• The 'Blocks' section lets you define what content blocks go in what regions of the webpage, such as footer, sidebar, etc.
    • 'Taxonomies' act as tools for creating lists of categories, sections, tags and the like, and they can also build complex structure trees for, as an example, a product catalog or music library.
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    Create the menus and views to allow your website visitors to navigate through the nodes.
    • 'Nodes' are pieces of content, defined by the Content Types.
    • 'Menus' provide the means for navigation to the static content, such as pages for About Us, Contact, etc, and to any Views that list the dynamic content.
    • 'Views' is the module for creating tables, slideshows, and lists of other nodes in the website for creating "splash" pages that link to your content. Not all websites need views, only ones with content that is frequently added like blog posts or products. Configuring the views can be quit complex: there are fields to add, filters for selecting what content to display, settings to control the content display, a 'paging' feature for creating multiple pages of content within one view, and more. Drupal beginners are advised to read through the Views documentation.
    • Existing views can be cloned. For example, if you have a view for a page that displays blog posts, it can be cloned and the filter can be updated to only displays news articles.
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    Put together the components. This is where some forward thinking is needed. For instance, should two content types be created, one for local news and one for national news in this example, or should there just be one general news content type paired with a taxonomy that lists both types? The answer to that depends on more deciding factors: will one have different fields than the other, such as a field for location? Should different user types (admin, author, editor) be able to create one and not the other? Could different news types be added in the future, such as global news or community news? These are questions that will have to be addressed. Some does and don'ts:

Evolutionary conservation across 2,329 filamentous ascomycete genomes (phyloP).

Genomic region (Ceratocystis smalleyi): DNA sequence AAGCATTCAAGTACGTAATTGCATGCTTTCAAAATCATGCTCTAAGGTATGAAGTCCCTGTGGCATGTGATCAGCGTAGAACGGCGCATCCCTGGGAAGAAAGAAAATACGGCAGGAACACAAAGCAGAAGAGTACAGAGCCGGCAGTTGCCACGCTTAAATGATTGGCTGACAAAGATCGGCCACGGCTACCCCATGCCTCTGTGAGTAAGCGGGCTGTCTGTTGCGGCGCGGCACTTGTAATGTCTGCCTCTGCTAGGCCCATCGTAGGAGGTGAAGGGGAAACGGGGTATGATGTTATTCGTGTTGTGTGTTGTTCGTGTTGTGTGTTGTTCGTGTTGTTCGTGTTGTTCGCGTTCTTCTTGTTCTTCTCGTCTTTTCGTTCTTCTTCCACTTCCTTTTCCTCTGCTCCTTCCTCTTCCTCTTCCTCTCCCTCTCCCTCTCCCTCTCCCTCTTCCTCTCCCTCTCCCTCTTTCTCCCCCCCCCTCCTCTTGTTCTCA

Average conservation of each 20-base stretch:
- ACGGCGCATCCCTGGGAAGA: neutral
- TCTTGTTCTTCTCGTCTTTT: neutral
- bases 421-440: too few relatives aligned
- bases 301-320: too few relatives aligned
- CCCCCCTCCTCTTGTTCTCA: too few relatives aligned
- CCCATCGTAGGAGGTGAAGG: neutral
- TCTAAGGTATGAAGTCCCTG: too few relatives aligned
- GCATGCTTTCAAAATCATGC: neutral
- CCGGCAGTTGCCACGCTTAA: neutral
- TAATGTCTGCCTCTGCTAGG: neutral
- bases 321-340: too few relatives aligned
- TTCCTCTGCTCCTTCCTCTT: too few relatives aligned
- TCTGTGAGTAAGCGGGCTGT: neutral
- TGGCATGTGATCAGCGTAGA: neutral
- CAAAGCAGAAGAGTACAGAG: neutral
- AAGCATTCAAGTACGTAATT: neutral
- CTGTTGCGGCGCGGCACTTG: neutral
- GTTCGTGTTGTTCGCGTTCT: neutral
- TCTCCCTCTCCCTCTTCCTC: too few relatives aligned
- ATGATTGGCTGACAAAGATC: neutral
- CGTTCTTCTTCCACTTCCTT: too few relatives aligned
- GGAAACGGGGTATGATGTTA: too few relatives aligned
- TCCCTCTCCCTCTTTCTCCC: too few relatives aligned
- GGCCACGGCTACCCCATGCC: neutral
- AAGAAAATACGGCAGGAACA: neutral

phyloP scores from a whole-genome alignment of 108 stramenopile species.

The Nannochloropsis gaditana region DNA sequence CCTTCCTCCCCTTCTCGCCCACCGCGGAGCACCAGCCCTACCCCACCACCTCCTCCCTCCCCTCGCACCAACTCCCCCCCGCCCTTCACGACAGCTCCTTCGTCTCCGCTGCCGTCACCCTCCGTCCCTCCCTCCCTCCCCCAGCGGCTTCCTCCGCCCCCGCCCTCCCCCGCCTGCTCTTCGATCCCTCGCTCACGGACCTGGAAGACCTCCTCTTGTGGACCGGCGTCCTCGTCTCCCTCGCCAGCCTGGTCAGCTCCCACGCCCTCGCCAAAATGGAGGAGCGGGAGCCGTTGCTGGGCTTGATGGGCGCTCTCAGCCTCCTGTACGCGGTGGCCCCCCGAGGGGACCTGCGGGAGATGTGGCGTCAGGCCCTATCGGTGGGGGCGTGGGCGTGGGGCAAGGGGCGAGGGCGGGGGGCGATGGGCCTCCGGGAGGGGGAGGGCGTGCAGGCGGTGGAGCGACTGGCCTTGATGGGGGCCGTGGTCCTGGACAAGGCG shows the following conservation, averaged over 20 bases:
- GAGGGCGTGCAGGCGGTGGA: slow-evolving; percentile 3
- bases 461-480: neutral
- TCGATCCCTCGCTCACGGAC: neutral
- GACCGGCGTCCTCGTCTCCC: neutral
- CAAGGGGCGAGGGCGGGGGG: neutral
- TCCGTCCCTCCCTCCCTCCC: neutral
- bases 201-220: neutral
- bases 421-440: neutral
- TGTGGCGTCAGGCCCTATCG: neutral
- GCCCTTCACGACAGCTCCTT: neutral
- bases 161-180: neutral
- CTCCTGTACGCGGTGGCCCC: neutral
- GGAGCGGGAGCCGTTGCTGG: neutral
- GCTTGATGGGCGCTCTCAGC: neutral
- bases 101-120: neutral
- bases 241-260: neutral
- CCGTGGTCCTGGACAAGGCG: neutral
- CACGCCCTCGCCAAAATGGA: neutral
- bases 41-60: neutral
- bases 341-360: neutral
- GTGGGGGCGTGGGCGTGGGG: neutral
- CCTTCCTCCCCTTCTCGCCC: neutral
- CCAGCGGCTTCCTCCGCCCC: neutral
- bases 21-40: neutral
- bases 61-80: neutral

• Do use taxonomy terms over creating multiple content types, when possible.
    • Don't attempt to make a view of views. If you find yourself needing this, you're approaching it wrong. Taxonomy terms can be organized into a hierarchy, which should be able to help in a situation like this.
    • Do search for modules out there that will do all this hard work for you. For example, the Calendar module can create views that turn into full-featured calendars which would be nearly impossible to do on your own. And the Station module creates content types and views to build a radio station website, complete with playlists and schedules. There are such things as 'Profiles' that can be installed that can perform similar tasks.
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    Add your content. Once the structure has been configured (or at least created) you can add the content, or write new content.
    • You can create menu links to the content or you can rely on them being displayed in the views.
    • You can name your own URL aliases for the content, making them easier to link to.
    • Some content types, such as Ubercart product classes, have special fields such as SKU numbers and prices.
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    Polish and test everything. Thorough testing, editing, and polishing is a must before releasing the website to the public. Make sure that permission levels are where you need them (like not letting anonymous users modify pages) and test the website in several different browsers and platforms.
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    Launch your website (make your website live on the internet). Once everything is ready, make the Drupal website live by connecting it to a domain name and spreading the word, just like any other website.

Article Info

Categories: Website and Blog Creation | Drupal